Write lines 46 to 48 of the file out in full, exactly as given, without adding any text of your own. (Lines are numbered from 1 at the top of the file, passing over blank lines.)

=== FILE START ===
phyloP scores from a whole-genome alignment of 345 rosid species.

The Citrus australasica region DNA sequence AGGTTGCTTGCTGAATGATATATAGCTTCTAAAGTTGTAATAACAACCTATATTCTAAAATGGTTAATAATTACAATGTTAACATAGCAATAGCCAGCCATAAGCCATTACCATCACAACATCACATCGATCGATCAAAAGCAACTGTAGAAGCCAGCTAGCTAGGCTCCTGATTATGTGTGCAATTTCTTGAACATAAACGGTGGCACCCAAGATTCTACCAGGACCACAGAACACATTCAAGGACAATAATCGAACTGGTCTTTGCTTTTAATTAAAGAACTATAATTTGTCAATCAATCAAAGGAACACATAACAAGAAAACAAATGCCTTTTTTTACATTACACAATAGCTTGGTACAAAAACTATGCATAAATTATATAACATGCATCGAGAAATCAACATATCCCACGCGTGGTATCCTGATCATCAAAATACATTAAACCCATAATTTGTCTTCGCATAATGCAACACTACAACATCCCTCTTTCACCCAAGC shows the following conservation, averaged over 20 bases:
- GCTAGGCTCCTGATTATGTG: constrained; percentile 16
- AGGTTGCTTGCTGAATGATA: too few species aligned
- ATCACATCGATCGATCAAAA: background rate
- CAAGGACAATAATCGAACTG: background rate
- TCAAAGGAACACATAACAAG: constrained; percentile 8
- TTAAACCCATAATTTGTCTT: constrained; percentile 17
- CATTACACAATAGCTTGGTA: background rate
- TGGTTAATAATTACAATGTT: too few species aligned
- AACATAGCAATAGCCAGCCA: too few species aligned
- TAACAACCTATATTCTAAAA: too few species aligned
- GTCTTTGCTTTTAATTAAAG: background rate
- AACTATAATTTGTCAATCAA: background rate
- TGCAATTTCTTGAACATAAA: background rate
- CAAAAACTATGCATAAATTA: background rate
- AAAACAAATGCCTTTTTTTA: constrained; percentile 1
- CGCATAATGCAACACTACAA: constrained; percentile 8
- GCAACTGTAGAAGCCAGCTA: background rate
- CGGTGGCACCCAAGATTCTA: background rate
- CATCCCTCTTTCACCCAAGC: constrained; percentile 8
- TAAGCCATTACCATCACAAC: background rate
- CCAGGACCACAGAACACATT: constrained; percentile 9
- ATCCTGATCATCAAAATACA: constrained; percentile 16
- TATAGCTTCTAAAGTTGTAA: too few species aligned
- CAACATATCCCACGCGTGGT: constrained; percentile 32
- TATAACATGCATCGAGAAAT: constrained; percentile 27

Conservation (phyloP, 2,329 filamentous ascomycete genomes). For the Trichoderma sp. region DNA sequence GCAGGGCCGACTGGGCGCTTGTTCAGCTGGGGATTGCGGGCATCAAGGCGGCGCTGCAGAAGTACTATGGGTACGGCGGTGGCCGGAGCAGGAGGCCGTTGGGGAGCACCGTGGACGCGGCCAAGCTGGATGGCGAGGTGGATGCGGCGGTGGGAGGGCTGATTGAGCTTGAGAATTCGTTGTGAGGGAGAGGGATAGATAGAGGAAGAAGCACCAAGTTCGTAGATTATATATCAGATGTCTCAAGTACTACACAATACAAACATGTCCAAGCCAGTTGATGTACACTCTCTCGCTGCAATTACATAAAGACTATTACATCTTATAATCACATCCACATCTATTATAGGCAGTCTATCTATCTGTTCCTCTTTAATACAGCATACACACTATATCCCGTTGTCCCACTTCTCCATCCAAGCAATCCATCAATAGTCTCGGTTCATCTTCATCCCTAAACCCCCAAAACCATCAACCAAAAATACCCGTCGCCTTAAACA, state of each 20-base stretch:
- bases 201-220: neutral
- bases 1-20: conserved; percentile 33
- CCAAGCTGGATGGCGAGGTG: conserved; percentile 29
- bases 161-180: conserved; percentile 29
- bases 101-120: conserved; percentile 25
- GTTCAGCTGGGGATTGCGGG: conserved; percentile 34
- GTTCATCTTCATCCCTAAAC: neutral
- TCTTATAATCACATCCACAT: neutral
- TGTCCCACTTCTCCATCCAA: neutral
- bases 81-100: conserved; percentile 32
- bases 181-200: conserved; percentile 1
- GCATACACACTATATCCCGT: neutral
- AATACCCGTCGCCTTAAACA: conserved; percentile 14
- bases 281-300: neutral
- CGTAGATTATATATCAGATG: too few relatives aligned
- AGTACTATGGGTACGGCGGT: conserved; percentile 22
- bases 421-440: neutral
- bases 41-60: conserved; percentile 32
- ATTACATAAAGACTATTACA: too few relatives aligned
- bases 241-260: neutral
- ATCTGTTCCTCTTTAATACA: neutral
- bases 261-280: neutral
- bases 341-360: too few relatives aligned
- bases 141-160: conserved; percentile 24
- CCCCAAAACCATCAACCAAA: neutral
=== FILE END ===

- bases 41-60: conserved; percentile 32
- ATTACATAAAGACTATTACA: too few relatives aligned
- bases 241-260: neutral